Wisdom Teeth Surgery and Opioid Addiction
Millions of Americans go through dental surgery to have their wisdom teeth removed every single year. Generally speaking, these patients ages range anywhere from around 13 to 25. Wisdom teeth surgery is almost a coming of age scenario in America. Although age varies, and so does the need to even have wisdom teeth surgery, one thing that stays the same is no matter what the age is or how easy or difficult the process is, it’s going to hurt.
Not while you’re on the table, of course, we have enough funny “laughing gas” videos to prove that. The pain comes in when you leave the operation table following wisdom teeth surgery.
Since the dentist know this is going to come, they usually prescribe their patients with painkillers, mostly opioid painkillers. But what dentists didn’t always know was that prescribing such a young person an opioid painkiller opens the door for addiction later on. It can be a long-term price to pay following routine wisdom teeth surgery.
A recent study suggests that dental opioid prescriptions increase young adults and teens risk to opioid abuse by nearly 7%. Nearly 6% of the patients who were part of this study were diagnosed with an opioid abuse-related condition. That 6-7% of patients who fell into the risk group that was prescribed the dental opioid went on to be prescribed another opioid painkiller within that same year.
The study also finds that women were far more likely to develop an opioid abuse disorder with a whopping 10% of the women who were prescribed the post dental opioid receiving another opioid prescription within the same year. With the exposure to opioids across such a broad scale to such a young demographic who still have developing brains, which opioids affect, it’s no wonder that these numbers look the way they do.
No Good Deed
Although dentists surely don’t intend to put their patients at risk of opioid addiction following wisdom teeth surgery and similar operations, they should be held accountable for not being more mindful.
In the past, there wasn’t enough conclusive evidence nor general knowledge for a dentist to be aware of the dangers that opioid painkillers posed. Now, however, times have changed and so must the way that we look upon opioid prescriptions.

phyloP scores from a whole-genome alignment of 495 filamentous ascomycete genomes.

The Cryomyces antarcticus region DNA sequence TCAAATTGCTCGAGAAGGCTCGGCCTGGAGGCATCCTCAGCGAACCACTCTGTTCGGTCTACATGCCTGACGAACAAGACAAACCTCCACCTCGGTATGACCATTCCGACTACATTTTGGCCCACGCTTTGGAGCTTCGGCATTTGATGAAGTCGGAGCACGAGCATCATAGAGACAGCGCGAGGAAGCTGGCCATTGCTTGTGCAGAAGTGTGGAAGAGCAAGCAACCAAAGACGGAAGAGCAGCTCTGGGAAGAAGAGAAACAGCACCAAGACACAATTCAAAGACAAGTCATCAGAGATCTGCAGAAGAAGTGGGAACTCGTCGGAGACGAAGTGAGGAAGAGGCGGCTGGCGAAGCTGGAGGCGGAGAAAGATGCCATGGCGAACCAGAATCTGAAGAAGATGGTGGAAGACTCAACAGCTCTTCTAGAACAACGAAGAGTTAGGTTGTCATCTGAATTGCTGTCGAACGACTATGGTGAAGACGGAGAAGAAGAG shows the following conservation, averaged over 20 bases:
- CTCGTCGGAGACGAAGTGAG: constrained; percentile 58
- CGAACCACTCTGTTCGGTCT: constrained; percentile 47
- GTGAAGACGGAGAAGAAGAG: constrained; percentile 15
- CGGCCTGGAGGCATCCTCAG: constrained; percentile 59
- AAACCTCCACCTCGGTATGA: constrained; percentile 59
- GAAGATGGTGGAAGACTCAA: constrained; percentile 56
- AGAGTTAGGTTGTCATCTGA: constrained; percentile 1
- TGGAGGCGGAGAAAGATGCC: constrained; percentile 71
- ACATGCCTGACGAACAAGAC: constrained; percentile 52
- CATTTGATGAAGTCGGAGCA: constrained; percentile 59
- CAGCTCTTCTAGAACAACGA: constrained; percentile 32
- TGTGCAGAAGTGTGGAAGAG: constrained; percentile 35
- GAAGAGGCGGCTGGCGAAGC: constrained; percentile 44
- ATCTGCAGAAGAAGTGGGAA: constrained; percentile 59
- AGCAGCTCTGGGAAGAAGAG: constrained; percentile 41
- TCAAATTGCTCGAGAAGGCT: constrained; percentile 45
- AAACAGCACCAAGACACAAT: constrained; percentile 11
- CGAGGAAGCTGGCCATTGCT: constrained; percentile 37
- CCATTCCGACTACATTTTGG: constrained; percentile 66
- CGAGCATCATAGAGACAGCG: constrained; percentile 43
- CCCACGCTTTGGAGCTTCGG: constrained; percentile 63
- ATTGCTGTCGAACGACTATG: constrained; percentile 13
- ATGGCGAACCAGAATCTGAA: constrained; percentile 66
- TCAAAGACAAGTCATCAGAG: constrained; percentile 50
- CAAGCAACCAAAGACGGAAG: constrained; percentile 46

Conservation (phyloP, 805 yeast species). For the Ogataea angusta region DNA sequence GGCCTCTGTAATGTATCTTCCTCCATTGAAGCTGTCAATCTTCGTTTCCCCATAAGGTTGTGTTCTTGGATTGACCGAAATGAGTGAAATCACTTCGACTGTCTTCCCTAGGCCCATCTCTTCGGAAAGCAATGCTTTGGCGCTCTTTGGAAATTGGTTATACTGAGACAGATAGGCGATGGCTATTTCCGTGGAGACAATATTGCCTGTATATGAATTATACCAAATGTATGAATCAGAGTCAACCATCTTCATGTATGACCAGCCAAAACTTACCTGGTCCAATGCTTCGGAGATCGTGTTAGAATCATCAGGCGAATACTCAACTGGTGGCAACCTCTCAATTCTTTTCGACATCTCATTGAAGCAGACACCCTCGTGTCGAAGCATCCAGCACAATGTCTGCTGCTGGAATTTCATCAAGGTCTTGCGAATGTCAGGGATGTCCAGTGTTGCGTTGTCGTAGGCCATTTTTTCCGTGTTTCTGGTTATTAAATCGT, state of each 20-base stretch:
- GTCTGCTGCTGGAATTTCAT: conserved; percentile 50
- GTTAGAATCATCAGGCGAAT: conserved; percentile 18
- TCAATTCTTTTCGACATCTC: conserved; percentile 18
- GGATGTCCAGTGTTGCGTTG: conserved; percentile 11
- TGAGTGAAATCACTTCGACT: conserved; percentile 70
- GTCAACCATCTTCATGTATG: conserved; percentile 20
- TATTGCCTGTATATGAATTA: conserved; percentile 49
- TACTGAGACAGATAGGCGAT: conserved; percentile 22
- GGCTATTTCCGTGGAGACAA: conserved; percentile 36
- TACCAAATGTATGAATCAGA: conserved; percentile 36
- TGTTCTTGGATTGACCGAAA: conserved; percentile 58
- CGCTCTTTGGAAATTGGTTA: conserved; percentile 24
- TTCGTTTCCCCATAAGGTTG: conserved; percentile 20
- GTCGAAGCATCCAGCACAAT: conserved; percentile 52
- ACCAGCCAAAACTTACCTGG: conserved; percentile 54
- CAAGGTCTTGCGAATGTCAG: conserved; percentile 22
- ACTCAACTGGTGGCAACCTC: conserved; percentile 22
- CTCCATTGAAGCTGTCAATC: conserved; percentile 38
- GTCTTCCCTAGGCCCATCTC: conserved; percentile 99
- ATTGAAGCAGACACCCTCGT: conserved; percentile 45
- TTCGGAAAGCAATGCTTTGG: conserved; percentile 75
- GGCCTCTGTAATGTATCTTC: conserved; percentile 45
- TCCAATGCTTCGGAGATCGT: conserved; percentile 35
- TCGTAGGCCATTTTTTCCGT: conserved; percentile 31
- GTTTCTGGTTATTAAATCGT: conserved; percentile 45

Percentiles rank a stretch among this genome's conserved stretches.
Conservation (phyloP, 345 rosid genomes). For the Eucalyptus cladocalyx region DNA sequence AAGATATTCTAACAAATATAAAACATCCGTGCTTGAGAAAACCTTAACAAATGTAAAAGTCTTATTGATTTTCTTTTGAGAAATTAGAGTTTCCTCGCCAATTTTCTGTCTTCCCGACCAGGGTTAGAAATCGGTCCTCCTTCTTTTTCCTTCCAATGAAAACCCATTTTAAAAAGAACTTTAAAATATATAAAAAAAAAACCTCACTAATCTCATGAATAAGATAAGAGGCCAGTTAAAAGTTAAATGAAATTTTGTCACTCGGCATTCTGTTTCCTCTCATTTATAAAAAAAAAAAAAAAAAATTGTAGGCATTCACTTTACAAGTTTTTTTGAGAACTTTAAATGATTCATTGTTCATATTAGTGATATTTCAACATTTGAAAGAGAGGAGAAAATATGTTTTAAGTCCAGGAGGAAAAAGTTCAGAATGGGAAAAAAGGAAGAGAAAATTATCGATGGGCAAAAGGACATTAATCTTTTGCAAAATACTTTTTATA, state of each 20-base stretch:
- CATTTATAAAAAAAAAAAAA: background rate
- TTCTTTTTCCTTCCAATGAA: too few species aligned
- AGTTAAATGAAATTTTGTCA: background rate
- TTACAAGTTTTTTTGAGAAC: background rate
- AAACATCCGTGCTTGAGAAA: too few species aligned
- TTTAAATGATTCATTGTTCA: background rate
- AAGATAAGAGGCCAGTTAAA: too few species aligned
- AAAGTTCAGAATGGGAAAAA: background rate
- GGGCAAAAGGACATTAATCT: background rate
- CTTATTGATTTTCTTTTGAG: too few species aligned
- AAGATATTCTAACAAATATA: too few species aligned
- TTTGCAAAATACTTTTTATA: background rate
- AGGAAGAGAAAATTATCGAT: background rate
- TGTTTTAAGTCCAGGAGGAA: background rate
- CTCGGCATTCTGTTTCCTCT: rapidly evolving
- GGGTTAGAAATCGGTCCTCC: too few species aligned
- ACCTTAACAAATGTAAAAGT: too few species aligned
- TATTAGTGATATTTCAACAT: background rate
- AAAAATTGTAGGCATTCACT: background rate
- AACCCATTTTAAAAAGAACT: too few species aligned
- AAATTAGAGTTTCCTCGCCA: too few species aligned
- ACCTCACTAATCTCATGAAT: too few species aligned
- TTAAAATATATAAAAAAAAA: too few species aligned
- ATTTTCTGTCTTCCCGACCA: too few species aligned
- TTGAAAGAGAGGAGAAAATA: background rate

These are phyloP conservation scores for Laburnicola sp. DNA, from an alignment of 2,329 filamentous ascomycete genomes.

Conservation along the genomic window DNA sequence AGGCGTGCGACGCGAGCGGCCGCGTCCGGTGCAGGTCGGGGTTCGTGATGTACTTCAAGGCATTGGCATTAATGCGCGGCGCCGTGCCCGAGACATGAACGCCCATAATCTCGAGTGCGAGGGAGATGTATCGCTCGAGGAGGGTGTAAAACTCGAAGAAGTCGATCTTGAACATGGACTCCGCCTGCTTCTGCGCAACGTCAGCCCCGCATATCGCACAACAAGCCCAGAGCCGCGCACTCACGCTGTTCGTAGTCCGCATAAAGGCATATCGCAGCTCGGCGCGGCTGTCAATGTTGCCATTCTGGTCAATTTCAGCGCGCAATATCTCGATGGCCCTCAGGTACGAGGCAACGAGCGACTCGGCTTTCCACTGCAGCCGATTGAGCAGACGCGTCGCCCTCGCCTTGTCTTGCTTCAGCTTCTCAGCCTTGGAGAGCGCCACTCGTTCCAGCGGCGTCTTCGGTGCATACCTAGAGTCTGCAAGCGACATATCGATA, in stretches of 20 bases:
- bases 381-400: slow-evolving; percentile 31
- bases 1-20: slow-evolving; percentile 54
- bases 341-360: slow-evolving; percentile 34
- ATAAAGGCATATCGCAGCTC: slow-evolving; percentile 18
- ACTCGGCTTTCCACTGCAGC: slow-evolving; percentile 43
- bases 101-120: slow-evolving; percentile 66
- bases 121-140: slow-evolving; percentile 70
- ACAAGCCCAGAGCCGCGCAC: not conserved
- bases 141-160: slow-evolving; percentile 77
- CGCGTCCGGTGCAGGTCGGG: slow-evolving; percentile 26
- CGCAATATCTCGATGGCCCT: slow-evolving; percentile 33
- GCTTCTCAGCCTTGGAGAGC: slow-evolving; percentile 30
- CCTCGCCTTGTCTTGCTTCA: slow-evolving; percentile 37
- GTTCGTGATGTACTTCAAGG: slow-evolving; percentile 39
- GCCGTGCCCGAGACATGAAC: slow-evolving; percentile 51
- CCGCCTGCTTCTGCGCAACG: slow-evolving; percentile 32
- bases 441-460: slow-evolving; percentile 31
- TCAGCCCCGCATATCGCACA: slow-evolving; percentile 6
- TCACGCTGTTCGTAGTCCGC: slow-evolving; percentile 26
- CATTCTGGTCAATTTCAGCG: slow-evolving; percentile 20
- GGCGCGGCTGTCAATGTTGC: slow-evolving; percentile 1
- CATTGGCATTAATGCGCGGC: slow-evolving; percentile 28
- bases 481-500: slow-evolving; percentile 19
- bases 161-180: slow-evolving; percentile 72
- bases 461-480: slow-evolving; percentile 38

There are even studies that show that OTC (over the counter) painkilling medications work equally as well, if not better, than the highly addictive prescription opioids the dentist might prescribe.
Upon further investigation, it could very well be deemed an illogical maneuver to expose adolescents to opioids so early, as many dentists and other medical professionals already suggest.
The opioid epidemic present in America today is a derivative or a wide range of things. On a collective scale if we took better care of ourselves during the course of our lives and maintained healthy lifestyles, diseases, and conditions that cause chronic pain, which opioids are most prescribed for, would be slashed dramatically. Of course, not every need for an opioid prescription is a result of improper health practices, but many are.
On the other hand, the opioids themselves need to be the main focus of more study and more research so that we may better understand the nature of the drug as to lessen it’s addictive properties while still maintaining its ability to relieve pain. If you didn’t know, opioids work by targeting opioid receptors in your brain and attaching themselves to them. The opioids, in layman’s terms, tell your brain that you’re not in pain. When your brain believes it, the pain stops either completely or to some degree.
Since these opioids directly affect the chemistry of the brain itself that is what leads to your willpower being thrown under the bus once you develop an opioid dependency or disorder. It’s a tricky situation because the drugs work as prescribed which is why they continue to be prescribed. However there are risk attached, and the risk of developing an addiction is just the largest scale known side-effect of opioids.
The bottom line is that wisdom teeth surgery is a bigger component than we thought in opening the door of opioid addiction and disorders in young Americans today. Being mindful and informed about what drugs you’re taking and for what reason could easily be a large gap between healthy living and death by opioid overdose.